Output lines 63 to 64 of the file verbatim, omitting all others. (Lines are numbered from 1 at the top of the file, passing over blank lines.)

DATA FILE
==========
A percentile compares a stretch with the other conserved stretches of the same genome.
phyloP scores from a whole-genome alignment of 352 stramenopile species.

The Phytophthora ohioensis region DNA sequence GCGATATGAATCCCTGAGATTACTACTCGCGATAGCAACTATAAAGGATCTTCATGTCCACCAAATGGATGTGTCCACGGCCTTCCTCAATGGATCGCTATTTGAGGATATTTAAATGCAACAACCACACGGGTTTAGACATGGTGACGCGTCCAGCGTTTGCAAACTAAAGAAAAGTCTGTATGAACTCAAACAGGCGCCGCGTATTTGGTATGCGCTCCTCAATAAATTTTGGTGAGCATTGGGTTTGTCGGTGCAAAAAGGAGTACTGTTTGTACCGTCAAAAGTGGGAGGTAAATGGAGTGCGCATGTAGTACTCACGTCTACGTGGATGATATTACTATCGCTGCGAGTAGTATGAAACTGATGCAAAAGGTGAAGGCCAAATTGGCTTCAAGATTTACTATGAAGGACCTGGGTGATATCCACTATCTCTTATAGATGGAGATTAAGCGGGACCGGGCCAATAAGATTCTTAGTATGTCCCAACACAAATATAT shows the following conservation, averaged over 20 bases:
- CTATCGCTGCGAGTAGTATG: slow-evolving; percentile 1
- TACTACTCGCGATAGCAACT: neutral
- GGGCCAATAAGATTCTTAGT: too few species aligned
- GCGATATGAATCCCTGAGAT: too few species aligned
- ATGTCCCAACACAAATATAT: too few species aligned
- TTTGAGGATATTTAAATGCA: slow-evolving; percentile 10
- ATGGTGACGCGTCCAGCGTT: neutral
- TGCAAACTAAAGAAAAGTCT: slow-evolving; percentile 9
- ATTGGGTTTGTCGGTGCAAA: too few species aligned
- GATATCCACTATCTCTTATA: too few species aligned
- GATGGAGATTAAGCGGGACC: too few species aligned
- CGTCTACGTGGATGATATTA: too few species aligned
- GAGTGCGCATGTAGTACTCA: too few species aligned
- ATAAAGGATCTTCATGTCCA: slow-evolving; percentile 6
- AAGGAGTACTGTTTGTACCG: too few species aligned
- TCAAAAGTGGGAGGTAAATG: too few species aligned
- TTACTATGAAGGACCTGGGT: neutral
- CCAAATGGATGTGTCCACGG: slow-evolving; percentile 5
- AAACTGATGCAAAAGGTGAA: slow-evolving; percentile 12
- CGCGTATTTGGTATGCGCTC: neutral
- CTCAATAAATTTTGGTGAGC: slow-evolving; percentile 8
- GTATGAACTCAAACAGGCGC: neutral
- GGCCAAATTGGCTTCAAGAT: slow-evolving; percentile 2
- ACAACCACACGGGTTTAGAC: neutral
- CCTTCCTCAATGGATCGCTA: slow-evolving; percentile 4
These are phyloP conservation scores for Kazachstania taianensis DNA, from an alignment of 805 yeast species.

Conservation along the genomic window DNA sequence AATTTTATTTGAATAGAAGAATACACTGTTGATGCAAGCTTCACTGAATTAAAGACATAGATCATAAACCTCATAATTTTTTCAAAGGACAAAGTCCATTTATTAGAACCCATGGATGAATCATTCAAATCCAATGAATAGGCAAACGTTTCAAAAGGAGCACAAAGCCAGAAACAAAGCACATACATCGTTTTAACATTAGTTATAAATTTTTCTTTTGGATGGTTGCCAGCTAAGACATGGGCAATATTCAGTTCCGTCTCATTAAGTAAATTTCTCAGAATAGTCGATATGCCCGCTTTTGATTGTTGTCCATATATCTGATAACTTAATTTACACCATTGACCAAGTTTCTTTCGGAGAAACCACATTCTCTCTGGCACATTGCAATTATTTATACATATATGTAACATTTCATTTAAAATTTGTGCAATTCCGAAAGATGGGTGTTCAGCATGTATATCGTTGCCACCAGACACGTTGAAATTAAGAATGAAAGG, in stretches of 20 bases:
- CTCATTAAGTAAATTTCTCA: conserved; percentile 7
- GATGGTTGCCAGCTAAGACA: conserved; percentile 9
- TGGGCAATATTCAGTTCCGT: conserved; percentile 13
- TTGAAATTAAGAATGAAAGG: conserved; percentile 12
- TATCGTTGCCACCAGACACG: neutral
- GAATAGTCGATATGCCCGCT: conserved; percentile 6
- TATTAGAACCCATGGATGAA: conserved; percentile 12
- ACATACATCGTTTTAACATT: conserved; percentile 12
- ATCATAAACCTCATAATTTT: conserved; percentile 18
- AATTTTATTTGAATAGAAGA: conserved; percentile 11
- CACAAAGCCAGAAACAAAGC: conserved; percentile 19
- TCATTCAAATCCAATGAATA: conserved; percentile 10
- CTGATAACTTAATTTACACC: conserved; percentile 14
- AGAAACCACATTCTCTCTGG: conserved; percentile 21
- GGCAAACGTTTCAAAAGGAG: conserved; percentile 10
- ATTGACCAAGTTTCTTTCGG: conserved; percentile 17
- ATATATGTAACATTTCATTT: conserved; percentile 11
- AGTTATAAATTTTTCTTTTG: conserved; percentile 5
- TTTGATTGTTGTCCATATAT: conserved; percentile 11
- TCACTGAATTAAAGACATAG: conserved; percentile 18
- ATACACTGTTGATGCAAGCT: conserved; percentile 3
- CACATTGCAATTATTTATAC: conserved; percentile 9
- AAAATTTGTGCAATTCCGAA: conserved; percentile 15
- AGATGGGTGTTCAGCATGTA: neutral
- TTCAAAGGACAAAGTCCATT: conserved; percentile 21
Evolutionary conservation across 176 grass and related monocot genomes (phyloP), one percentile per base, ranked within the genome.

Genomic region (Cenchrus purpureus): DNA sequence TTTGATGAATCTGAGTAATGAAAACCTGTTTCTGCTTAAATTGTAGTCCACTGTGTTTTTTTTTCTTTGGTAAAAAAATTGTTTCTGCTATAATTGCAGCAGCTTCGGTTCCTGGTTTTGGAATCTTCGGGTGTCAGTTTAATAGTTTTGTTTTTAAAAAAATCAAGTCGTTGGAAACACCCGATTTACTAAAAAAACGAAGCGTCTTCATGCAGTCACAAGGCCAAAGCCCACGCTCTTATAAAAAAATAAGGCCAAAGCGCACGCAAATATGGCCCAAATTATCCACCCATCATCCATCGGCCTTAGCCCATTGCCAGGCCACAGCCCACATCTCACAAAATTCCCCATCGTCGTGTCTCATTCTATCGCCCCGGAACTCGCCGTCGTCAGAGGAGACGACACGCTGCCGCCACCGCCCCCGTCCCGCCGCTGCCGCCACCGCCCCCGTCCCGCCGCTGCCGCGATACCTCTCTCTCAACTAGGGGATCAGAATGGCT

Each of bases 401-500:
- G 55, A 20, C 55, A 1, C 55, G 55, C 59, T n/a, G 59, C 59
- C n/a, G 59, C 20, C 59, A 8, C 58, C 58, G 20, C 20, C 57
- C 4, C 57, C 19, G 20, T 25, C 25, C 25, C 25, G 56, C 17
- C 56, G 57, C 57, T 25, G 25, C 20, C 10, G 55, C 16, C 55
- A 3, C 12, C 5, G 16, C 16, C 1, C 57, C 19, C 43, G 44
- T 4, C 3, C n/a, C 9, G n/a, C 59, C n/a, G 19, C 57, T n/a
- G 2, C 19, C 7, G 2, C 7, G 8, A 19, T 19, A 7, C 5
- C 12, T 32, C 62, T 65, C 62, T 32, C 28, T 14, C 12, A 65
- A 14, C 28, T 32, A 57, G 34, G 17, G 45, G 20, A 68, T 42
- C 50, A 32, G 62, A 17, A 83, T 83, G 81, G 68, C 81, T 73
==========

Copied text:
- A 3, C 12, C 5, G 16, C 16, C 1, C 57, C 19, C 43, G 44
- T 4, C 3, C n/a, C 9, G n/a, C 59, C n/a, G 19, C 57, T n/a